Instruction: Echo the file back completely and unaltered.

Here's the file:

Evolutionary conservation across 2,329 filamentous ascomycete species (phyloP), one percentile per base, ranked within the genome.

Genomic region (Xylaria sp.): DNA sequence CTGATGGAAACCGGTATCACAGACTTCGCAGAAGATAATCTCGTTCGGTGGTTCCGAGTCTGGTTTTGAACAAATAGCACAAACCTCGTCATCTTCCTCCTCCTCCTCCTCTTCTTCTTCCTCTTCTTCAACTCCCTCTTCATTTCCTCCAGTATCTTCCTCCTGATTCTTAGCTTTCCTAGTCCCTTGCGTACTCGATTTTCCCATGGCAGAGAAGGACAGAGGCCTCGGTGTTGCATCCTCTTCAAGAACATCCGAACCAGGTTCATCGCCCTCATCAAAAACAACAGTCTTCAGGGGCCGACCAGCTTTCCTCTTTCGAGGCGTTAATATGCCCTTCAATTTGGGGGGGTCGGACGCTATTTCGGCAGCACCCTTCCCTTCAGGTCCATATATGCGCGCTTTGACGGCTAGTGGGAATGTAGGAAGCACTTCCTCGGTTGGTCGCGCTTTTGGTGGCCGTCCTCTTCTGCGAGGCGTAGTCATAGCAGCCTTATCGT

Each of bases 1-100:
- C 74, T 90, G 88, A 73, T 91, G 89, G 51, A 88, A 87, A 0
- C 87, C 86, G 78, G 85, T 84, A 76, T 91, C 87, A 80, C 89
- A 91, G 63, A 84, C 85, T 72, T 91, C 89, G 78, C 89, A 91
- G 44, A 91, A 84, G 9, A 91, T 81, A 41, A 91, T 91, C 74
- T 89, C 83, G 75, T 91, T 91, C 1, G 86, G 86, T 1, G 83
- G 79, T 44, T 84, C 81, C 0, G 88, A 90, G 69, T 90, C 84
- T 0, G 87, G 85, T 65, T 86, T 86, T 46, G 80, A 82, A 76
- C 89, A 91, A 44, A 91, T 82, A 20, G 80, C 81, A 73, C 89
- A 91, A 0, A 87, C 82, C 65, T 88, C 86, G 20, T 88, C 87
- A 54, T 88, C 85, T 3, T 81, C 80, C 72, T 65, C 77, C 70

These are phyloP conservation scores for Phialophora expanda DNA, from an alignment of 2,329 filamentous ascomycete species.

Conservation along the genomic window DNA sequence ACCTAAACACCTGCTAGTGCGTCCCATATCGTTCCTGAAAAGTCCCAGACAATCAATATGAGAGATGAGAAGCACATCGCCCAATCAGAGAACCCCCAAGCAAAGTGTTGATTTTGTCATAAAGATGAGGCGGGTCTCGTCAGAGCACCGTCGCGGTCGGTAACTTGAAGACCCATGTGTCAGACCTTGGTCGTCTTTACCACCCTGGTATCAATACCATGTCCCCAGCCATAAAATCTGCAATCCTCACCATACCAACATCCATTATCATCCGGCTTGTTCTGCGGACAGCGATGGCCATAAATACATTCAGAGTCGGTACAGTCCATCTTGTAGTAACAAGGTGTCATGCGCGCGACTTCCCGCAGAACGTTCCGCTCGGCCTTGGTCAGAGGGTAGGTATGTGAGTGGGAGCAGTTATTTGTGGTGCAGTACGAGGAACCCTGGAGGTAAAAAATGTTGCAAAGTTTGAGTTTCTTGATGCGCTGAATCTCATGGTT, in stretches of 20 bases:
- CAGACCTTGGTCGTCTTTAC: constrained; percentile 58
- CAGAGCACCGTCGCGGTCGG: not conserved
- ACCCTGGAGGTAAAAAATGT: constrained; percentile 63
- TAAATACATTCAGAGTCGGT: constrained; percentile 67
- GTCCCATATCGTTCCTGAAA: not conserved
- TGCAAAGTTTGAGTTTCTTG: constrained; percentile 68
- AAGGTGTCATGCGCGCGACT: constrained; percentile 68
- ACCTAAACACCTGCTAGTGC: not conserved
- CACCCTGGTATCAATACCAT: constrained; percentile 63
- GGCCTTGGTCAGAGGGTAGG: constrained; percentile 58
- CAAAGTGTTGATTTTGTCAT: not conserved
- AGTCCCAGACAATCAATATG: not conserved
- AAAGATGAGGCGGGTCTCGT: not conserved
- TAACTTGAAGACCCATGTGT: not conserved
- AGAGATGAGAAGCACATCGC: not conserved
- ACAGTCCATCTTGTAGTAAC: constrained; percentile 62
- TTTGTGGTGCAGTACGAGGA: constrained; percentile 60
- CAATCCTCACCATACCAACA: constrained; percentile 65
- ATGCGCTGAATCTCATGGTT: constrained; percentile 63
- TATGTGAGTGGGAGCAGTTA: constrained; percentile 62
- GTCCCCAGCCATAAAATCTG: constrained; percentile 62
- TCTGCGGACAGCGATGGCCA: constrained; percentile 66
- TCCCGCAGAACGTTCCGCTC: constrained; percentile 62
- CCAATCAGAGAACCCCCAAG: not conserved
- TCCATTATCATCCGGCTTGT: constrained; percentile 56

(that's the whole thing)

Evolutionary conservation across 2,329 filamentous ascomycete species (phyloP), one percentile per base, ranked within the genome.

Genomic region (Xylaria sp.): DNA sequence CTGATGGAAACCGGTATCACAGACTTCGCAGAAGATAATCTCGTTCGGTGGTTCCGAGTCTGGTTTTGAACAAATAGCACAAACCTCGTCATCTTCCTCCTCCTCCTCCTCTTCTTCTTCCTCTTCTTCAACTCCCTCTTCATTTCCTCCAGTATCTTCCTCCTGATTCTTAGCTTTCCTAGTCCCTTGCGTACTCGATTTTCCCATGGCAGAGAAGGACAGAGGCCTCGGTGTTGCATCCTCTTCAAGAACATCCGAACCAGGTTCATCGCCCTCATCAAAAACAACAGTCTTCAGGGGCCGACCAGCTTTCCTCTTTCGAGGCGTTAATATGCCCTTCAATTTGGGGGGGTCGGACGCTATTTCGGCAGCACCCTTCCCTTCAGGTCCATATATGCGCGCTTTGACGGCTAGTGGGAATGTAGGAAGCACTTCCTCGGTTGGTCGCGCTTTTGGTGGCCGTCCTCTTCTGCGAGGCGTAGTCATAGCAGCCTTATCGT

Each of bases 1-100:
- C 74, T 90, G 88, A 73, T 91, G 89, G 51, A 88, A 87, A 0
- C 87, C 86, G 78, G 85, T 84, A 76, T 91, C 87, A 80, C 89
- A 91, G 63, A 84, C 85, T 72, T 91, C 89, G 78, C 89, A 91
- G 44, A 91, A 84, G 9, A 91, T 81, A 41, A 91, T 91, C 74
- T 89, C 83, G 75, T 91, T 91, C 1, G 86, G 86, T 1, G 83
- G 79, T 44, T 84, C 81, C 0, G 88, A 90, G 69, T 90, C 84
- T 0, G 87, G 85, T 65, T 86, T 86, T 46, G 80, A 82, A 76
- C 89, A 91, A 44, A 91, T 82, A 20, G 80, C 81, A 73, C 89
- A 91, A 0, A 87, C 82, C 65, T 88, C 86, G 20, T 88, C 87
- A 54, T 88, C 85, T 3, T 81, C 80, C 72, T 65, C 77, C 70

These are phyloP conservation scores for Phialophora expanda DNA, from an alignment of 2,329 filamentous ascomycete species.

Conservation along the genomic window DNA sequence ACCTAAACACCTGCTAGTGCGTCCCATATCGTTCCTGAAAAGTCCCAGACAATCAATATGAGAGATGAGAAGCACATCGCCCAATCAGAGAACCCCCAAGCAAAGTGTTGATTTTGTCATAAAGATGAGGCGGGTCTCGTCAGAGCACCGTCGCGGTCGGTAACTTGAAGACCCATGTGTCAGACCTTGGTCGTCTTTACCACCCTGGTATCAATACCATGTCCCCAGCCATAAAATCTGCAATCCTCACCATACCAACATCCATTATCATCCGGCTTGTTCTGCGGACAGCGATGGCCATAAATACATTCAGAGTCGGTACAGTCCATCTTGTAGTAACAAGGTGTCATGCGCGCGACTTCCCGCAGAACGTTCCGCTCGGCCTTGGTCAGAGGGTAGGTATGTGAGTGGGAGCAGTTATTTGTGGTGCAGTACGAGGAACCCTGGAGGTAAAAAATGTTGCAAAGTTTGAGTTTCTTGATGCGCTGAATCTCATGGTT, in stretches of 20 bases:
- CAGACCTTGGTCGTCTTTAC: constrained; percentile 58
- CAGAGCACCGTCGCGGTCGG: not conserved
- ACCCTGGAGGTAAAAAATGT: constrained; percentile 63
- TAAATACATTCAGAGTCGGT: constrained; percentile 67
- GTCCCATATCGTTCCTGAAA: not conserved
- TGCAAAGTTTGAGTTTCTTG: constrained; percentile 68
- AAGGTGTCATGCGCGCGACT: constrained; percentile 68
- ACCTAAACACCTGCTAGTGC: not conserved
- CACCCTGGTATCAATACCAT: constrained; percentile 63
- GGCCTTGGTCAGAGGGTAGG: constrained; percentile 58
- CAAAGTGTTGATTTTGTCAT: not conserved
- AGTCCCAGACAATCAATATG: not conserved
- AAAGATGAGGCGGGTCTCGT: not conserved
- TAACTTGAAGACCCATGTGT: not conserved
- AGAGATGAGAAGCACATCGC: not conserved
- ACAGTCCATCTTGTAGTAAC: constrained; percentile 62
- TTTGTGGTGCAGTACGAGGA: constrained; percentile 60
- CAATCCTCACCATACCAACA: constrained; percentile 65
- ATGCGCTGAATCTCATGGTT: constrained; percentile 63
- TATGTGAGTGGGAGCAGTTA: constrained; percentile 62
- GTCCCCAGCCATAAAATCTG: constrained; percentile 62
- TCTGCGGACAGCGATGGCCA: constrained; percentile 66
- TCCCGCAGAACGTTCCGCTC: constrained; percentile 62
- CCAATCAGAGAACCCCCAAG: not conserved
- TCCATTATCATCCGGCTTGT: constrained; percentile 56